Today’s award goes to the proud (?) owner(s) of a 2021 Jeep Rubicon that they’ve just utterly destroyed, mechanically speaking.
Last month, we asked you about your absolute worst towing experiences. Many of you had some great stories to share, but I think I’ve finally found one that takes the cake, and it involves destroying a new 2021 Jeep Wrangler Rubicon by flat-towing it improperly.
. . .
Tuten told The Drive that when the techs began diagnosing the vehicle, they noticed it had been left in “4-Low,” which is what you’d want when traversing rough terrain at low speeds, or if stuck in a rut—but most definitely not while being towed at highway speeds. For reference, the JL Wrangler manual explicitly states not to exceed 25 miles per hour with 4-Low engaged.
What’s even more damaging is that the vehicle was also left in first gear, meaning that as the wheels of the Wrangler turned, so did the driveshaft, transmission, and the rotating assembly of the engine. Tuten did a bit of napkin math and figured that at 55 mph, the engine was spinning somewhere around 50,000 rpm, well above the factory redline of 6,600 rpm.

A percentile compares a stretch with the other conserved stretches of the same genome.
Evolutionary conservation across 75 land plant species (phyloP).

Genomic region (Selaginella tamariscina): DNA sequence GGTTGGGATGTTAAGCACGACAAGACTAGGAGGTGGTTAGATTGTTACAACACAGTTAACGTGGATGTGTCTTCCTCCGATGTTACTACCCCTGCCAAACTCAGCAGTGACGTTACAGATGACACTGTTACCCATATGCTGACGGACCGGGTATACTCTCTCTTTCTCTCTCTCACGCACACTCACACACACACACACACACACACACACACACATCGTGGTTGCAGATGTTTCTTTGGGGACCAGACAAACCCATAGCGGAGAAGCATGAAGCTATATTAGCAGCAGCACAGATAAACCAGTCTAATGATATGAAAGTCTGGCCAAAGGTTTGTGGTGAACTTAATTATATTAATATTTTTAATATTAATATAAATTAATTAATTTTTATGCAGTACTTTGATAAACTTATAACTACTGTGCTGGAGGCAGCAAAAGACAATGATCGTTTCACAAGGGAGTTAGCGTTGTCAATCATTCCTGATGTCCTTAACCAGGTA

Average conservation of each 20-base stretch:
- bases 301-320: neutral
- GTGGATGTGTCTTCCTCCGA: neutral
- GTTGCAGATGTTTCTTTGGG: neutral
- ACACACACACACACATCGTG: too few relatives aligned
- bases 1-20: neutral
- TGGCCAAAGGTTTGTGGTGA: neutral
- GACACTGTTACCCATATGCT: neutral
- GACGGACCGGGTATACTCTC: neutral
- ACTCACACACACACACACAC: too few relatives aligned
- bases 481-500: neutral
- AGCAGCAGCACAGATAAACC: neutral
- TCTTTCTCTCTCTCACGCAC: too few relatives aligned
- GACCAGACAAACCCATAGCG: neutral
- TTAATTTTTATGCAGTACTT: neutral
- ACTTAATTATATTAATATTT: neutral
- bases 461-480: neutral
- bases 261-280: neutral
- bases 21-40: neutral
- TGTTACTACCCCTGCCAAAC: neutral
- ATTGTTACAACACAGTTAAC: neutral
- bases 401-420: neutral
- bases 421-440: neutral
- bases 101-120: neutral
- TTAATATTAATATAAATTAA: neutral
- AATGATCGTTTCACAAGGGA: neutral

The engine revved so high that the crankshaft sheared off, sending the two rear-most pistons and rods through the block. The clutch and flywheel also went flying through the transmission’s bell housing and lopped off its input shaft.
As you might expect, this job quickly turned into a rather expensive fix. Tuten said that the final bill of replacement parts is close to cresting $30,000, and that doesn’t include labor.
There’s more at the link, including photographs and a video of the damage. (Language alert on the video – several F-bombs, etc.)
I know that the Jeep Wrangler (and presumably its derivative pickup, the Jeep Gladiator) is designed to be towed safely on its own wheels, rather than a trailer, provided one uses the correct drivetrain and gearbox settings. I hadn’t expected using the wrong settings to be so catastrophic! I doubt their auto insurance company is going to be willing to pay for that . . .